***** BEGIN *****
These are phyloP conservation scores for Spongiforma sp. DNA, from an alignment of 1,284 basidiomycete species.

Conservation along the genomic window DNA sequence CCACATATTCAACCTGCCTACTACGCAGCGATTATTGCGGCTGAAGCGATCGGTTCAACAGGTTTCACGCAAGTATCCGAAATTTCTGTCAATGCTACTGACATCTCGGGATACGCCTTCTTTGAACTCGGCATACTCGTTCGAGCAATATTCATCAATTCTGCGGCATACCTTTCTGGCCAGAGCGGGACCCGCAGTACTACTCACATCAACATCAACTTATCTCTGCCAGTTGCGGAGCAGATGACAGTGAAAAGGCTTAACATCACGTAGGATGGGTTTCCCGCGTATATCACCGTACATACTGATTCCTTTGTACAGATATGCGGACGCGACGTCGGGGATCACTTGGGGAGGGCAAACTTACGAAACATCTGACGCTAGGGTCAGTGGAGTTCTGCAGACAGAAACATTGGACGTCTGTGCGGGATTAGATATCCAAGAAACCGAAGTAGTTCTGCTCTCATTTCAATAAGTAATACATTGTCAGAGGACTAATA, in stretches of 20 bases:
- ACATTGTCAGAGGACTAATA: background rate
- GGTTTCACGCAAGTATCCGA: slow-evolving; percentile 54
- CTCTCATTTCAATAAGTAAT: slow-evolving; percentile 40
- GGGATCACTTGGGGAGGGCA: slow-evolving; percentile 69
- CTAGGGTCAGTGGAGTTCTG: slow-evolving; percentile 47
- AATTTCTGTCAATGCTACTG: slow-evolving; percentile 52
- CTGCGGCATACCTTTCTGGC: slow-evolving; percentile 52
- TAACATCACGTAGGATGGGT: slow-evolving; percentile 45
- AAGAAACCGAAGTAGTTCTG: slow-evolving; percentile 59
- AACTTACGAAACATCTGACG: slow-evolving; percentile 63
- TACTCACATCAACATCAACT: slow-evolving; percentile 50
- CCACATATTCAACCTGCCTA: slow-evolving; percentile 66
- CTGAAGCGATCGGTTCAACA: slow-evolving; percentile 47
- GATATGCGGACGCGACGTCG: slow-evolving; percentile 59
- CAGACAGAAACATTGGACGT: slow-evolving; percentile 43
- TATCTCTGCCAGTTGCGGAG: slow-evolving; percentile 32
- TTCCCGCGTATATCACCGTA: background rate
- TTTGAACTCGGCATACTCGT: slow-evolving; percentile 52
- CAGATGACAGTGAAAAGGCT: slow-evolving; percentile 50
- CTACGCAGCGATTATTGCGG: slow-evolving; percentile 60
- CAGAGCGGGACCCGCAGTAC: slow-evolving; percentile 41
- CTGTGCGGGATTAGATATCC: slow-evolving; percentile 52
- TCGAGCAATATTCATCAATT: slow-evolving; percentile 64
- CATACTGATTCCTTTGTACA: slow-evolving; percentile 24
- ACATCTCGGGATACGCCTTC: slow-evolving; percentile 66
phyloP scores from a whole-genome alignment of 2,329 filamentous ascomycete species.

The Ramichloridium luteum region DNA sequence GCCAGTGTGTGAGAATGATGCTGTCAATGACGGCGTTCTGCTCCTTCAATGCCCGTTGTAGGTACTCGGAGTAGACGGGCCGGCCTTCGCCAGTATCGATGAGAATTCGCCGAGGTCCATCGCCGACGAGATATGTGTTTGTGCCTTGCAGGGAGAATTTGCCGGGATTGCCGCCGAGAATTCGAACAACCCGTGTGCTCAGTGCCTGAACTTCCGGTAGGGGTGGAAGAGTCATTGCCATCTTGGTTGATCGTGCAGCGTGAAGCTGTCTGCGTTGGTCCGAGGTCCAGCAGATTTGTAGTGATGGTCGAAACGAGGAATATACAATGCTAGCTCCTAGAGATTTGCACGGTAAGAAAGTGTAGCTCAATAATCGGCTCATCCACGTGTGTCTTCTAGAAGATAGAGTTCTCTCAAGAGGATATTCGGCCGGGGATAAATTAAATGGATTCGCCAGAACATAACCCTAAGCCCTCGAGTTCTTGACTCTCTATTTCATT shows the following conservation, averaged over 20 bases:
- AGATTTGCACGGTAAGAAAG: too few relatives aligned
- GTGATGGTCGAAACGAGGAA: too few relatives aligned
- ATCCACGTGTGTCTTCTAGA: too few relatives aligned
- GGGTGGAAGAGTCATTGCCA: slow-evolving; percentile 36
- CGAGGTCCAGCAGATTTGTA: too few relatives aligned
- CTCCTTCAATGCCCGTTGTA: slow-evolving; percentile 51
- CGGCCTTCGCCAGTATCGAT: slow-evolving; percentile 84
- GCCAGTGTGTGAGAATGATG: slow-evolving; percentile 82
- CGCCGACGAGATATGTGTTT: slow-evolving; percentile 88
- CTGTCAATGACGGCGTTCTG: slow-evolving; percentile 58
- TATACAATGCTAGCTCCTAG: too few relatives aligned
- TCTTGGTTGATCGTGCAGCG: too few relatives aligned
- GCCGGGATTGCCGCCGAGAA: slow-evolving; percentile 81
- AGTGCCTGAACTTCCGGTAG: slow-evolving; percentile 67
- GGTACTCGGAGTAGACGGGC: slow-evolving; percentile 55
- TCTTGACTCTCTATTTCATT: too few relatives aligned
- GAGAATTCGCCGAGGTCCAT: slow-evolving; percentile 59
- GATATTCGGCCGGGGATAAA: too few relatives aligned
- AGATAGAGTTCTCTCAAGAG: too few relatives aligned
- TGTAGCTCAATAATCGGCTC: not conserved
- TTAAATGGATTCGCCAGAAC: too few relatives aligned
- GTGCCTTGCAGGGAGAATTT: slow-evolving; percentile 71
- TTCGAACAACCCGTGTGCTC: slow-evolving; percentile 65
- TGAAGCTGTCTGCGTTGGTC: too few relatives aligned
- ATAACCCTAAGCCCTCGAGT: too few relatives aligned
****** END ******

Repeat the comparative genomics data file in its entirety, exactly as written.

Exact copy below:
These are phyloP conservation scores for Spongiforma sp. DNA, from an alignment of 1,284 basidiomycete species.

Conservation along the genomic window DNA sequence CCACATATTCAACCTGCCTACTACGCAGCGATTATTGCGGCTGAAGCGATCGGTTCAACAGGTTTCACGCAAGTATCCGAAATTTCTGTCAATGCTACTGACATCTCGGGATACGCCTTCTTTGAACTCGGCATACTCGTTCGAGCAATATTCATCAATTCTGCGGCATACCTTTCTGGCCAGAGCGGGACCCGCAGTACTACTCACATCAACATCAACTTATCTCTGCCAGTTGCGGAGCAGATGACAGTGAAAAGGCTTAACATCACGTAGGATGGGTTTCCCGCGTATATCACCGTACATACTGATTCCTTTGTACAGATATGCGGACGCGACGTCGGGGATCACTTGGGGAGGGCAAACTTACGAAACATCTGACGCTAGGGTCAGTGGAGTTCTGCAGACAGAAACATTGGACGTCTGTGCGGGATTAGATATCCAAGAAACCGAAGTAGTTCTGCTCTCATTTCAATAAGTAATACATTGTCAGAGGACTAATA, in stretches of 20 bases:
- ACATTGTCAGAGGACTAATA: background rate
- GGTTTCACGCAAGTATCCGA: slow-evolving; percentile 54
- CTCTCATTTCAATAAGTAAT: slow-evolving; percentile 40
- GGGATCACTTGGGGAGGGCA: slow-evolving; percentile 69
- CTAGGGTCAGTGGAGTTCTG: slow-evolving; percentile 47
- AATTTCTGTCAATGCTACTG: slow-evolving; percentile 52
- CTGCGGCATACCTTTCTGGC: slow-evolving; percentile 52
- TAACATCACGTAGGATGGGT: slow-evolving; percentile 45
- AAGAAACCGAAGTAGTTCTG: slow-evolving; percentile 59
- AACTTACGAAACATCTGACG: slow-evolving; percentile 63
- TACTCACATCAACATCAACT: slow-evolving; percentile 50
- CCACATATTCAACCTGCCTA: slow-evolving; percentile 66
- CTGAAGCGATCGGTTCAACA: slow-evolving; percentile 47
- GATATGCGGACGCGACGTCG: slow-evolving; percentile 59
- CAGACAGAAACATTGGACGT: slow-evolving; percentile 43
- TATCTCTGCCAGTTGCGGAG: slow-evolving; percentile 32
- TTCCCGCGTATATCACCGTA: background rate
- TTTGAACTCGGCATACTCGT: slow-evolving; percentile 52
- CAGATGACAGTGAAAAGGCT: slow-evolving; percentile 50
- CTACGCAGCGATTATTGCGG: slow-evolving; percentile 60
- CAGAGCGGGACCCGCAGTAC: slow-evolving; percentile 41
- CTGTGCGGGATTAGATATCC: slow-evolving; percentile 52
- TCGAGCAATATTCATCAATT: slow-evolving; percentile 64
- CATACTGATTCCTTTGTACA: slow-evolving; percentile 24
- ACATCTCGGGATACGCCTTC: slow-evolving; percentile 66
phyloP scores from a whole-genome alignment of 2,329 filamentous ascomycete species.

The Ramichloridium luteum region DNA sequence GCCAGTGTGTGAGAATGATGCTGTCAATGACGGCGTTCTGCTCCTTCAATGCCCGTTGTAGGTACTCGGAGTAGACGGGCCGGCCTTCGCCAGTATCGATGAGAATTCGCCGAGGTCCATCGCCGACGAGATATGTGTTTGTGCCTTGCAGGGAGAATTTGCCGGGATTGCCGCCGAGAATTCGAACAACCCGTGTGCTCAGTGCCTGAACTTCCGGTAGGGGTGGAAGAGTCATTGCCATCTTGGTTGATCGTGCAGCGTGAAGCTGTCTGCGTTGGTCCGAGGTCCAGCAGATTTGTAGTGATGGTCGAAACGAGGAATATACAATGCTAGCTCCTAGAGATTTGCACGGTAAGAAAGTGTAGCTCAATAATCGGCTCATCCACGTGTGTCTTCTAGAAGATAGAGTTCTCTCAAGAGGATATTCGGCCGGGGATAAATTAAATGGATTCGCCAGAACATAACCCTAAGCCCTCGAGTTCTTGACTCTCTATTTCATT shows the following conservation, averaged over 20 bases:
- AGATTTGCACGGTAAGAAAG: too few relatives aligned
- GTGATGGTCGAAACGAGGAA: too few relatives aligned
- ATCCACGTGTGTCTTCTAGA: too few relatives aligned
- GGGTGGAAGAGTCATTGCCA: slow-evolving; percentile 36
- CGAGGTCCAGCAGATTTGTA: too few relatives aligned
- CTCCTTCAATGCCCGTTGTA: slow-evolving; percentile 51
- CGGCCTTCGCCAGTATCGAT: slow-evolving; percentile 84
- GCCAGTGTGTGAGAATGATG: slow-evolving; percentile 82
- CGCCGACGAGATATGTGTTT: slow-evolving; percentile 88
- CTGTCAATGACGGCGTTCTG: slow-evolving; percentile 58
- TATACAATGCTAGCTCCTAG: too few relatives aligned
- TCTTGGTTGATCGTGCAGCG: too few relatives aligned
- GCCGGGATTGCCGCCGAGAA: slow-evolving; percentile 81
- AGTGCCTGAACTTCCGGTAG: slow-evolving; percentile 67
- GGTACTCGGAGTAGACGGGC: slow-evolving; percentile 55
- TCTTGACTCTCTATTTCATT: too few relatives aligned
- GAGAATTCGCCGAGGTCCAT: slow-evolving; percentile 59
- GATATTCGGCCGGGGATAAA: too few relatives aligned
- AGATAGAGTTCTCTCAAGAG: too few relatives aligned
- TGTAGCTCAATAATCGGCTC: not conserved
- TTAAATGGATTCGCCAGAAC: too few relatives aligned
- GTGCCTTGCAGGGAGAATTT: slow-evolving; percentile 71
- TTCGAACAACCCGTGTGCTC: slow-evolving; percentile 65
- TGAAGCTGTCTGCGTTGGTC: too few relatives aligned
- ATAACCCTAAGCCCTCGAGT: too few relatives aligned